Sale of Coins, Medals and Banknotes, November 7 2013
A collection of English crowns dating from the first issues of Edward VI in 1551 features in a sale by London specialist coin and medal auctioneers Morton & Eden on Thursday 7 November, to be held at Sotheby’s galleries in London. The collection, formed many years ago, comprises over 40 coins and is expected to realise in the region of £50,000.
Pick of the collection is an Elizabeth I crown, with the mint mark “2”, indicating that it was struck in 1602, examples of which are seen only rarely. When they are, their condition is poor in comparison to the present coin, which is described as being “very fine and with a clear portrait”. Illustrated on the front cover of the sale catalogue, it is estimated at £7,000-10,000.
From another owner and among the earliest English coins in the sale, is a very rare Henry I cross and annulets silver penny, struck by the moneyer Leofwine at the Southwark mint in circa 1113. With an official edge snick (test mark), the coin has a strong portrait, which shows the bust of the crowned monarch with a sceptre and it is estimated at £4,000-6,000.
Notable among the foreign coins in the sale is an example of Siamese so-called bullet money, a rare silver 2 baht of 1880 which commemorates the cremation of Somdet P’ra Deb Sirindhra, the mother of Rama V (1853-1910). He was known as the Royal Buddha and considered one of the greatest kings of Siam. The coin is decorated with three countermarks of an ornate chakra wheel, a Thai flower with the local date 1242 (AD 1880) below, and an ornate royal crown. It is estimated at £1,000-1,200 (a rarer 20 baht of this same coinage sold in our sale in June for £20,400)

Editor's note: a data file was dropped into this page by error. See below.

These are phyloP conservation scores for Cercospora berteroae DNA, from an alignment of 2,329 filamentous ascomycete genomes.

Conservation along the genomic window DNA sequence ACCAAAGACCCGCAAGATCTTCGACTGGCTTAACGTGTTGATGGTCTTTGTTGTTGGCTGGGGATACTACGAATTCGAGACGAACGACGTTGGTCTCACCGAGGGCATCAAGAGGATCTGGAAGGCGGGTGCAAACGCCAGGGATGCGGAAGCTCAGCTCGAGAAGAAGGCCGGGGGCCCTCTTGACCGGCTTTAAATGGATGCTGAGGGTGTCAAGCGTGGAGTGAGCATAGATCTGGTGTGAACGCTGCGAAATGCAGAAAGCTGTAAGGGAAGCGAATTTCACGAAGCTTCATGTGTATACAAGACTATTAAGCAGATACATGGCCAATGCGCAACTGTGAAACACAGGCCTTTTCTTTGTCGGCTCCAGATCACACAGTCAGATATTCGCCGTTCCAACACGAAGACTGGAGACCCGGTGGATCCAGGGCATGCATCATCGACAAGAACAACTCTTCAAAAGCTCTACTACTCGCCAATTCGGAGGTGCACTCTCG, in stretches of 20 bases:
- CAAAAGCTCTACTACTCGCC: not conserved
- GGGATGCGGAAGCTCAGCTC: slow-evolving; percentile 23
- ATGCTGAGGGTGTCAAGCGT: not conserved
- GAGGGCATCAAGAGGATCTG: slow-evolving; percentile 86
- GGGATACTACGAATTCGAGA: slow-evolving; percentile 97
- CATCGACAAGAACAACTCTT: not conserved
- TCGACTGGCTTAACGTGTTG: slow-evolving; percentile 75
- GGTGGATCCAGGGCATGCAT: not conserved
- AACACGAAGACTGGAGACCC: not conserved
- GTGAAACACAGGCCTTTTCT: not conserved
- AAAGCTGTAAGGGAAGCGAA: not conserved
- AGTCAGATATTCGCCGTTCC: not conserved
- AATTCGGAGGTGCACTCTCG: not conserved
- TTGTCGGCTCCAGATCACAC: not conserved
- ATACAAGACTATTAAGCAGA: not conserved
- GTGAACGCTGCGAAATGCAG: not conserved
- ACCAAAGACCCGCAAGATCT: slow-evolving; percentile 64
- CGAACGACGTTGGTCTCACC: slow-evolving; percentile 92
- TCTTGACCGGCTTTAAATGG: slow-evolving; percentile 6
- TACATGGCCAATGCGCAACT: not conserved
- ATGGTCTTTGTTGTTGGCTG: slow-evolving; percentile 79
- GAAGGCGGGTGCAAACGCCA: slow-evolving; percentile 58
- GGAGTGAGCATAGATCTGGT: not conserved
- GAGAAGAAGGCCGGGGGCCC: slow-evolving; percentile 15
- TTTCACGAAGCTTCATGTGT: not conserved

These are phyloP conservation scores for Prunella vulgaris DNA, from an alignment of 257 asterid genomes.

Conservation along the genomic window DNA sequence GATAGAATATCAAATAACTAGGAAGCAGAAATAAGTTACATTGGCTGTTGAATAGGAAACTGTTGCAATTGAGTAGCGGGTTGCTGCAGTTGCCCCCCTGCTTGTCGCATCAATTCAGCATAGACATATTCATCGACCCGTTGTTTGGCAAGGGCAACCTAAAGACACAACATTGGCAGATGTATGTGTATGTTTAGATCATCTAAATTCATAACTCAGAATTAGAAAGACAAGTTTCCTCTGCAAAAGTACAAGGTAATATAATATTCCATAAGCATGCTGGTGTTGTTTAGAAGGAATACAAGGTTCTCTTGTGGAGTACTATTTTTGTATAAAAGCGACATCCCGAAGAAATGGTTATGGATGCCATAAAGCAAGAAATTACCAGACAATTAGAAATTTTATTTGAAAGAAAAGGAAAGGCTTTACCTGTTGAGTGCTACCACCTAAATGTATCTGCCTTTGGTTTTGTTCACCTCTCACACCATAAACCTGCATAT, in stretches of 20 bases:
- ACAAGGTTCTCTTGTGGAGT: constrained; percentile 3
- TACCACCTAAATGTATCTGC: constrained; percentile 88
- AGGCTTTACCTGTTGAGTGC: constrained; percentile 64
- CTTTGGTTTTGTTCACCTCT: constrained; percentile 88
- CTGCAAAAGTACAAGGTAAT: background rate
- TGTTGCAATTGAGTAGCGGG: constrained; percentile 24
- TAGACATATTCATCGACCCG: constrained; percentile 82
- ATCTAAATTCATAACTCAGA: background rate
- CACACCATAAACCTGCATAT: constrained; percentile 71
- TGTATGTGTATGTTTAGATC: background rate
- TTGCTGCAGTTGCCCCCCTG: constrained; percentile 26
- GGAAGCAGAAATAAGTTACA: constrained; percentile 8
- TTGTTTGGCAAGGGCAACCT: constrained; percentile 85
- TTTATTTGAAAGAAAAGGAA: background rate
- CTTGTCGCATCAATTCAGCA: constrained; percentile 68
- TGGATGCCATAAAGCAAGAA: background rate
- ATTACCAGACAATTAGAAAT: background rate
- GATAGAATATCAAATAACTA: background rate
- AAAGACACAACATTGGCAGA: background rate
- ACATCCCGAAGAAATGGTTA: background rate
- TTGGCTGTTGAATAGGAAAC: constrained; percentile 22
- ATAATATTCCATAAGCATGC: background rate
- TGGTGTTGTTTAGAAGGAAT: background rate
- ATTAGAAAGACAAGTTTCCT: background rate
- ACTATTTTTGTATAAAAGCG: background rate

An extremely rare coin issued during the brief period in the 16th century when Portugal was without a ruler is a highlight among European coins.
The Portuguese throne became vacant when Dom Henrique I “the Chaste”, a cardinal, died on January 31 1580 without leaving an heir or agreed successor. There were many claimants, so a temporary council of five governors, the Governadores do Reino (The Council of Regency) was formed. Dom António raised an army to support his claim, as did the Duke of Alba in the name of Philip II of Spain, the former being proclaimed king of Portugal at Santarem on 19 June 1580, on the same day as the latter crossed the frontier. Coins issued during this brief interregnum of just over 4 months are extremely rare, especially the silver issues like the tostão (100-reais) example in the sale, which is estimated at £4,000-5,000.
The top priced coin in the sale is a particularly fine Syracusan decadrachm of around 400 BC signed by the artist Kimon. Such coins are considered to have been made as a victory issue to commemorate the defeat of the Carthaginians in 405 BC and the present example has an impressive provenance having featured in a Swiss auction in 1962 and prior to that having been in the Bibliotheque Nationale in Paris (from where it was de-accessioned as a duplicate). It is estimated at £30,000-50,000.
Among other ancient coins in the auction, the Adam Smith collection of coins of Pheneos comprises many rare and interesting pieces from the 5th century BC and later. Pheneos, in the Peloponnese, had its own coinage which is dominated with images of Hermes, its patron god. The collection includes a unique half stater from the city’s earliest coinage of around 480 BC, estimated at £10,000-12,000.
The sale includes over 250 lots of Islamic coins of all the principal dynasties and the highlight here is an extremely rare Mirdasid dinar from Halab (Aleppo) dated 429h (AD 1037), issued by the ruler Shibl al-dawla and estimated at £4,000-6,000.
For further information, please contact Tom Eden at Morton & Eden, telephone +44 (0)20 7493 5344 or firstname.lastname@example.org.